Exodus 17:1-7 ~ 20110501 ~ Pastor Rodney Zedicher ~ Ephraim Church of the Bible ~ www.ephraimbible.org
05/01 Exodus 17:1-7 Water from the Rock
God has come to the rescue of his people. They groaned and cried out because of their slavery in Egypt. God promised to bring them out from under their burdens, to deliver them from slavery, to redeem them with mighty acts of judgment, and to take them to be his own people. God ruined Egypt and laid the pride of the Egyptians low, but he preserved and cared for his people. The presence of the invisible God was demonstrated to them in the visible form of a column of fire and cloud. He caused the army to pursue, and when there was no possible escape, he made a path for his people in the middle of the sea. He emboldened their enemies to follow, and he crushed them under the waters. Three days into the wilderness, and there was no water to drink. God tested his people, and when they came to Marah, the water was bitter. The people grumbled, and God made bitter waters sweet by the application of a tree. One month into the wilderness, and they were running out of food. The whole congregation grumbled, wishing to be back enjoying the good life of Egypt, rather than starving to death in the wilderness. God responded to their grumbling with abundant provision; quail for meat and bread for each day covering the ground. He gave them a day of rest each week, where their souls could be refreshed in God. God is testing his people to see if they would be obedient or not.
Here in chapter 17, we see God again testing and training his people, teaching them about himself, and they respond by putting God to the test.
My Perceived Needs
The people are following the cloud-fire manifestation of God as he leads them in the wilderness. Each day they are gathering and eating bread from heaven that God supernaturally provides. God again guides them to a place where there was no water. They have seen God turn water to blood, part the sea and cause dry land to appear; God has turned bitter water sweet, and he has created bread for them out of nothing in the desert. Now they are thirsty. They can't see any water. So they protest against their leaders. Again they grumble. They are controlled by their own perceived needs. They are entirely self-centered. The world should revolve around me, even God should revolve around me. God should hurry to respond to my every demand. Doesn't he love me? Everything else takes second place to what I feel that I need right now. Good is defined by what I think I need, when I think I need it.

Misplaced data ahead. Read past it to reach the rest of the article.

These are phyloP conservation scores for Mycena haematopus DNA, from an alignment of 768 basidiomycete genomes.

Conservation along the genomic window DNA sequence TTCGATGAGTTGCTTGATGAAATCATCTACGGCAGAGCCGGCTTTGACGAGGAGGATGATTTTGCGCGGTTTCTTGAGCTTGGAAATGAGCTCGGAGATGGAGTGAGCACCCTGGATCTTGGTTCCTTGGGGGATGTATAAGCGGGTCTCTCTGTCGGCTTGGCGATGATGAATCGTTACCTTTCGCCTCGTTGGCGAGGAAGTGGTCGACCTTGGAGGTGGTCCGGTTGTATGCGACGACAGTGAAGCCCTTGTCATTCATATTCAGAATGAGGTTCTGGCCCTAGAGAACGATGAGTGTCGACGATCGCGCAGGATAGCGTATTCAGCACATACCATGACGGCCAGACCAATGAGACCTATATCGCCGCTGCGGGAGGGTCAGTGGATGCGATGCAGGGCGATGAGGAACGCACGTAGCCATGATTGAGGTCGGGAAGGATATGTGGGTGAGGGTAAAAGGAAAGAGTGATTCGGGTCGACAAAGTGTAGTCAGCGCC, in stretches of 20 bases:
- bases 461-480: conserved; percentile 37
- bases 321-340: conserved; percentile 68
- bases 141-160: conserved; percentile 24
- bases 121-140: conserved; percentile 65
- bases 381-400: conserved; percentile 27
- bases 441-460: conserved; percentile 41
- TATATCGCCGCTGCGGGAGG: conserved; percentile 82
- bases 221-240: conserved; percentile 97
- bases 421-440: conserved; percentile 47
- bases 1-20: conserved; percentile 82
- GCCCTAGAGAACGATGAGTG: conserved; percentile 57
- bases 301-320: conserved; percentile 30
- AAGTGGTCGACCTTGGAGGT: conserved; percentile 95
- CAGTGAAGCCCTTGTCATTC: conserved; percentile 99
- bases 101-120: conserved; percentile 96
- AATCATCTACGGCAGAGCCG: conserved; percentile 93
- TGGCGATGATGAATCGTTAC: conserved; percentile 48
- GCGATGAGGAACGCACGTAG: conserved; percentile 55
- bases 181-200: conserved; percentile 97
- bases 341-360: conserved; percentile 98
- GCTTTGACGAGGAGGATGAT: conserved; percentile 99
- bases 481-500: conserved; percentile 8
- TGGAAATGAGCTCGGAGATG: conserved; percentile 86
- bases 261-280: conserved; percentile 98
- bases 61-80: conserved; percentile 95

God has already stated that he is testing his people. He is proving them. He has shown decisively that he is for them, on their side, fully capable of defeating their enemies and providing for their every need. God has good in mind for his people, but the good God has in mind is sometimes different than the good we think we need. 'I'm thirsty and I want a drink.' God says 'I can use your thirst to create character in you, character that is much more valuable than what you think you need right now. You have a physical need that is real and it is urgent. But you have a spiritual need that is just as real and even more urgent that I want to address. Do you trust me?'
Instead of trusting God, the people make their demand. “Give us water to drink. Why did you bring us up out of Egypt to kill us with thirst?” They are not walking by faith in a God who has over and over and over proven himself faithful. They are not trusting God to provide for them. They are not willing to allow God to refine them and develop character in them. They are not willing to allow God to be God and determine what is best for them. They are not loving God more than their own needs. They lack faith and patience and joy. They are not humbly making their request to God. They refuse to depend on God and instead make demands of God.
Putting the LORD to the Test